Network News

X My Profile
View More Activity


Posted at 11:35 AM ET, 11/10/2009

How many injuries before kids should hang up their cleats?

By Valerie Strauss

How many concussions would you allow your child to suffer before you decided that perhaps he or she should retire from the travel soccer team?

In the past month alone I have heard about several dozen injuries to young athletes, both on school and athletic teams, and I am starting to wonder how so many families can be obsessed with sports to the point that a child’s health suffers.

I’ve actually heard parents talk about their children’s soccer concussions as if they are a simple headaches: “He had another concussion last week but should be good to go soon.” I know one child who has suffered at least three breaks in his hands from high school football and baseball. His parents know there could be long-term health consequences, but that is less important, somehow, than the glory of youth sports.

There is a story in today’s Post about companies that have redesigned football helmets to cut down on concussions.

It protrays a college football player who suffered three blows on the field in a 12-month period, which left him “in a state of total confusion.”

Why it took until 2009 for companies to make better football helmets for kids is a question perhaps someone else can answer.

But the number of injuries is staggering: The National Center for Sports Safety cites these statistics:

*More than 3.5 million children aged 14 and under receive medical treatment for sports injuries each year.

*Injuries associated with participation in sports and recreational activities account for 21 percent of all traumatic brain injuries among children in the United States.

*Overuse injury, which occurs over time from repeated motion, is responsible for nearly half of all sports injuries to middle-and high-school students. Immature bones, insufficient rest after an injury and poor training or conditioning contribute to overuse injuries among children.

*Most organized sports related injuries (62 percent) occur during practices rather than games. Despite this fact, a third of parents often do not take the same safety precautions during their child’s practices as they would for a game.

*A recent survey found that among athletes ages 5 to 14, 15 percent of basketball players, 28 percent of football players, 22 percent of soccer players, 25 percent of baseball players and 12 percent of softball players have been injured while playing their respective sports.

So I ask you, at what number in the injury count do you consider telling your child that there are better ways to get exercise?

By Valerie Strauss  | November 10, 2009; 11:35 AM ET
Tags:  youth sports injuries  
Save & Share:  Send E-mail   Facebook   Twitter   Digg   Yahoo Buzz   Del.icio.us   StumbleUpon   Technorati   Google Buzz   Previous: How can sick students catch up on schoolwork?
Next: Hall of Shame: Willingham uses science to blast 'eyeQ'

Comments

I apologize if I have misinterpreted the column but I couldn't help but read it in a hysterical, condescending tone.

There is no hard and fast number that someone can tell you is the threshold to pull your child out of a sport. It depends on the severity of the injuries, the likelihood and frequency that they will happen again, the consequences of the injury and your child's reaction @ being pulled. OMG you might have to use parental judgment!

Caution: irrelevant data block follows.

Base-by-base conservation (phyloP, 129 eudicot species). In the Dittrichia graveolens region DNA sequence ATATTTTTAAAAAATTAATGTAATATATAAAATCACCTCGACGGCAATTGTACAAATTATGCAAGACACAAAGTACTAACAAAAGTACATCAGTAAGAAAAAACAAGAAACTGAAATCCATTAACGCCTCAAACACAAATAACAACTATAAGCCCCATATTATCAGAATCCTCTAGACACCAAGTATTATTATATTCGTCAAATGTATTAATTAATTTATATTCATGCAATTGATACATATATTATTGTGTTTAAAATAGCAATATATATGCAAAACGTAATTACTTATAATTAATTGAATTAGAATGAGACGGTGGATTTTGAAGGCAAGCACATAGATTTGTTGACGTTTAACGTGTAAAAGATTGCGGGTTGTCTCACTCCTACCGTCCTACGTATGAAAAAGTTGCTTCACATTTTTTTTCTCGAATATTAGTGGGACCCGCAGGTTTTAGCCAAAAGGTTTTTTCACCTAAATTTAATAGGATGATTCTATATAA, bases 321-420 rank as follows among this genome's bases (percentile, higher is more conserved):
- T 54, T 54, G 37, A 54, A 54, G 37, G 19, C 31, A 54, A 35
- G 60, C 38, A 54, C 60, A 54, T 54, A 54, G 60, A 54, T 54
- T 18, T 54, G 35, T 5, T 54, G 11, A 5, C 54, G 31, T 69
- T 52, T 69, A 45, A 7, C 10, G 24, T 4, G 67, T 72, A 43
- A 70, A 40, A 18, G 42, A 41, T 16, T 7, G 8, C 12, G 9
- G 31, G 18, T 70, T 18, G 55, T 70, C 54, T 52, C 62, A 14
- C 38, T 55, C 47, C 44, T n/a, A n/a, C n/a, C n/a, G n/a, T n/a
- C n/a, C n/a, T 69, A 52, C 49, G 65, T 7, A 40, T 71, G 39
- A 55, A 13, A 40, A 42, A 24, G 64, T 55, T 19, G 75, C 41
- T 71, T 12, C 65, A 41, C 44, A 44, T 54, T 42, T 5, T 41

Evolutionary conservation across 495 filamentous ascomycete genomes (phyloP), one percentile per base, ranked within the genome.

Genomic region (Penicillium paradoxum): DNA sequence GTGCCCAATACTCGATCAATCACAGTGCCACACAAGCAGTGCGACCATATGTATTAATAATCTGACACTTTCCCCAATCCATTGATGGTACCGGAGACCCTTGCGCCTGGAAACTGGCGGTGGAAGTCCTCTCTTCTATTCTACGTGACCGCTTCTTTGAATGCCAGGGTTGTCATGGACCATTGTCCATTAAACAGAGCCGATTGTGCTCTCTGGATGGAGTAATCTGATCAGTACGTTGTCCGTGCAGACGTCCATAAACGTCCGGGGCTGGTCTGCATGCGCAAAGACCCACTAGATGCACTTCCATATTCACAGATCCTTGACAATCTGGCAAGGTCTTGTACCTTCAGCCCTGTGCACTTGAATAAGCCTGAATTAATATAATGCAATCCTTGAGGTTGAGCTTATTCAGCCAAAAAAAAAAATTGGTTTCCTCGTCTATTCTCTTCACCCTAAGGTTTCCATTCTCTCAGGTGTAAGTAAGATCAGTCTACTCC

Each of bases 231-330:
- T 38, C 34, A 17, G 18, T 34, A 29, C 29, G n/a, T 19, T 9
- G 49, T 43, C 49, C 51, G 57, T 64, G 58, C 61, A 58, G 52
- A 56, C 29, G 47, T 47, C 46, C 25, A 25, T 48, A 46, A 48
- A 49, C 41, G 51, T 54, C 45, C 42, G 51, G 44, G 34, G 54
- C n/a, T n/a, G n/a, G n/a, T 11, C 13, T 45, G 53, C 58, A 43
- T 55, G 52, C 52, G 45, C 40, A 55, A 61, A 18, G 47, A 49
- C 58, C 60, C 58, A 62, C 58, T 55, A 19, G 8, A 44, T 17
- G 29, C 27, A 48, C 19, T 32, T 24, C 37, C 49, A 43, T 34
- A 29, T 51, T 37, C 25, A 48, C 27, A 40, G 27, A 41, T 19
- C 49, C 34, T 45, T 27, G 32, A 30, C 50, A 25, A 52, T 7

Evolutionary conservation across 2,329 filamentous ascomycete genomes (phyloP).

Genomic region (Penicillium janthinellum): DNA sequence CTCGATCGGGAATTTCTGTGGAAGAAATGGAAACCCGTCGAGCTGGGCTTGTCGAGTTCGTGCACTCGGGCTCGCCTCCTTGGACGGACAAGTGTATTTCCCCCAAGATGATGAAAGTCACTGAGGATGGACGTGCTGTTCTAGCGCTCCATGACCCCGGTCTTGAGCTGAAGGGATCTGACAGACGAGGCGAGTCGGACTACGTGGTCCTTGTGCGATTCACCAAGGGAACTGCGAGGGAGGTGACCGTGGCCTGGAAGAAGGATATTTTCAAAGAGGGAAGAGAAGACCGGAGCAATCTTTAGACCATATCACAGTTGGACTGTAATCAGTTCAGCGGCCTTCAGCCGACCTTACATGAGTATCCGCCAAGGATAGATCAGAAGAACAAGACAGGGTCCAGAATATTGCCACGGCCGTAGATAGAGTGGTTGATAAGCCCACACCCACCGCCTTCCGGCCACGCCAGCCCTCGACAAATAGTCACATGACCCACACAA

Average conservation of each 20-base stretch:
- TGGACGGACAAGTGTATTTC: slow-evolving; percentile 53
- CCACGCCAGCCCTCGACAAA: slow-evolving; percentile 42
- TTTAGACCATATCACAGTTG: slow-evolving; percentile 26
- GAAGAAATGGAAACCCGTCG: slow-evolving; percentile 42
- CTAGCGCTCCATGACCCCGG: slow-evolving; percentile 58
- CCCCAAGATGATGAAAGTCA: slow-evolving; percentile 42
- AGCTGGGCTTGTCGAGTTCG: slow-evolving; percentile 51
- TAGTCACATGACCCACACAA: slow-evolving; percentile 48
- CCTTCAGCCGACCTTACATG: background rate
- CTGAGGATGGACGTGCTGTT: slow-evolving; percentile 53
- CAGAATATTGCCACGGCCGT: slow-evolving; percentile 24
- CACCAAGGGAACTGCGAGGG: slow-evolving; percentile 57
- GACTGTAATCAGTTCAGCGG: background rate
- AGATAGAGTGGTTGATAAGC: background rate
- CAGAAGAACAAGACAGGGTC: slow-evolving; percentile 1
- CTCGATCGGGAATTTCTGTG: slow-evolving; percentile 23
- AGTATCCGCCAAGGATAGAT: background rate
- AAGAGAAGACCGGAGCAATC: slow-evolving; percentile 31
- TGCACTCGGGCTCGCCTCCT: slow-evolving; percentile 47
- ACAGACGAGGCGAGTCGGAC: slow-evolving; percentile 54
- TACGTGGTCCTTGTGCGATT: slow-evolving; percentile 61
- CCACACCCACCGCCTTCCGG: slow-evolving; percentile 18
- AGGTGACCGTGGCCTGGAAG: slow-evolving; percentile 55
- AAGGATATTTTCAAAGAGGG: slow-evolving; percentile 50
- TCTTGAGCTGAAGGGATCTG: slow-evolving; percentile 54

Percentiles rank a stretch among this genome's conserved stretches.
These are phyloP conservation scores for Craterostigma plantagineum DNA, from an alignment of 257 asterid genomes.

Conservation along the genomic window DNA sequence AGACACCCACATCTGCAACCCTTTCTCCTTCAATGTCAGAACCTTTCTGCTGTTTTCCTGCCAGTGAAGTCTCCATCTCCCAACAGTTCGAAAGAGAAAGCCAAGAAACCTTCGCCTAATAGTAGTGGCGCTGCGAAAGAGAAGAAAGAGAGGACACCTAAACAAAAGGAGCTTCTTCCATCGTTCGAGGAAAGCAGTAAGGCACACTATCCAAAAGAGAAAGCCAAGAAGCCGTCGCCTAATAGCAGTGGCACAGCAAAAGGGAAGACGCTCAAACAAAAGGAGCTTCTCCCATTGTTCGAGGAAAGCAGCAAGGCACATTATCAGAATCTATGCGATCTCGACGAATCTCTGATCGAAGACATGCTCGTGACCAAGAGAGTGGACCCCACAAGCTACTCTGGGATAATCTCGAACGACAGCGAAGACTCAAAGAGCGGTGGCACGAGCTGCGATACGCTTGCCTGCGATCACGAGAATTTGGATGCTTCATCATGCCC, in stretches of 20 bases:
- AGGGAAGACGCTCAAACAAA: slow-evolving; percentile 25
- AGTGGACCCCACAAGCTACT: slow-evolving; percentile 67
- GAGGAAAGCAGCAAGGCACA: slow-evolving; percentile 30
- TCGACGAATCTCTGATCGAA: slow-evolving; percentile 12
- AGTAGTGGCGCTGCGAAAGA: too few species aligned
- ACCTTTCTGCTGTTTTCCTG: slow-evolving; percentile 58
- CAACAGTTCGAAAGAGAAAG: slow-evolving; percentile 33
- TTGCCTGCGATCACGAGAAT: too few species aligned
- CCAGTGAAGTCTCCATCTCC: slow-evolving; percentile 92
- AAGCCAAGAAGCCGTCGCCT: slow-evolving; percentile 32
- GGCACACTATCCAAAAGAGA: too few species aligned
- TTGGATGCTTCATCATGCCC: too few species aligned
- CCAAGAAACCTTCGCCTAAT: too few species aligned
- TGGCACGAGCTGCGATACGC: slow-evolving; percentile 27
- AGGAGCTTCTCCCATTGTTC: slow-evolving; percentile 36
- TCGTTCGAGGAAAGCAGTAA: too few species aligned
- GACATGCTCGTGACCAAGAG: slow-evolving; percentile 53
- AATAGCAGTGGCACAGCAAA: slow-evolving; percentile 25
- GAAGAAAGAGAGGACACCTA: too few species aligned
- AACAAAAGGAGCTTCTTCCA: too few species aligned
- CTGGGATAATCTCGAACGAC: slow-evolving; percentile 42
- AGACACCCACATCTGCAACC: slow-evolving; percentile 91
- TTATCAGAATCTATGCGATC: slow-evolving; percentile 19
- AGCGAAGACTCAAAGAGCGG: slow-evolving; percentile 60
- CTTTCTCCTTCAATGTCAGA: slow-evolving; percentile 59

To dissemble a bit:How can you tell your child there are better ways to get exercise when you are worried about repetitive motion injuries? Honestly, come on. Walking, running, table tennis, even video games can cause repetitive motion injuries. It is your job as a parent to monitor your child, along with the coach, to ensure that overstress is avoided.

"Why it took until 2009 for companies to make better football helmets for kids is a question perhaps someone else can answer."
A: It didn't. Football started without helmets, kids died, helmets were introduced. People broke to many noses and lost to many teeth, face bars were introduced. The padding has changed radically over time, from hard foam to air bladders to the disk system discussed in today's article. The rules of the game have changed over time as well. The evolution of equipment is ongoing. Look at running. In my fathers day people ran in converse all stars. Now I run with @ least .5 in of padding between my feet and the ground.

The value people put on their sports activity is their own. The important thing is that parents aren't forcing their children to do something they don't want to do. Rather than spending time looking down her nose @ parents that choose to allow their children to participate in organized sports Ms. Strauss could be helping them make more informed decisions.

Some Examples:
New Cleats Every Year, 2 weeks before the practice starts so that they can be broken in. This decreases the chance of blisters.

Start light training with your child before the practice season starts. (Throwing/kicking the ball or light jogs are a good idea) This will help condition their bodies to the exercise they are about to do.

Emphasize the importance of stretching. Yes stretching. Often overlooked.

Ease out of the season as well as into it. This will allow your child to adapt to a change in their exercise routine much easier.

Monitor what they do as much as you can. No one can have 24/7 control but ask what they're going to do and what they did. It will help you make informed training decisions.

Posted by: Bulldeazy | November 10, 2009 2:06 PM | Report abuse

The comments to this entry are closed.

 
 
RSS Feed
Subscribe to The Post

© 2010 The Washington Post Company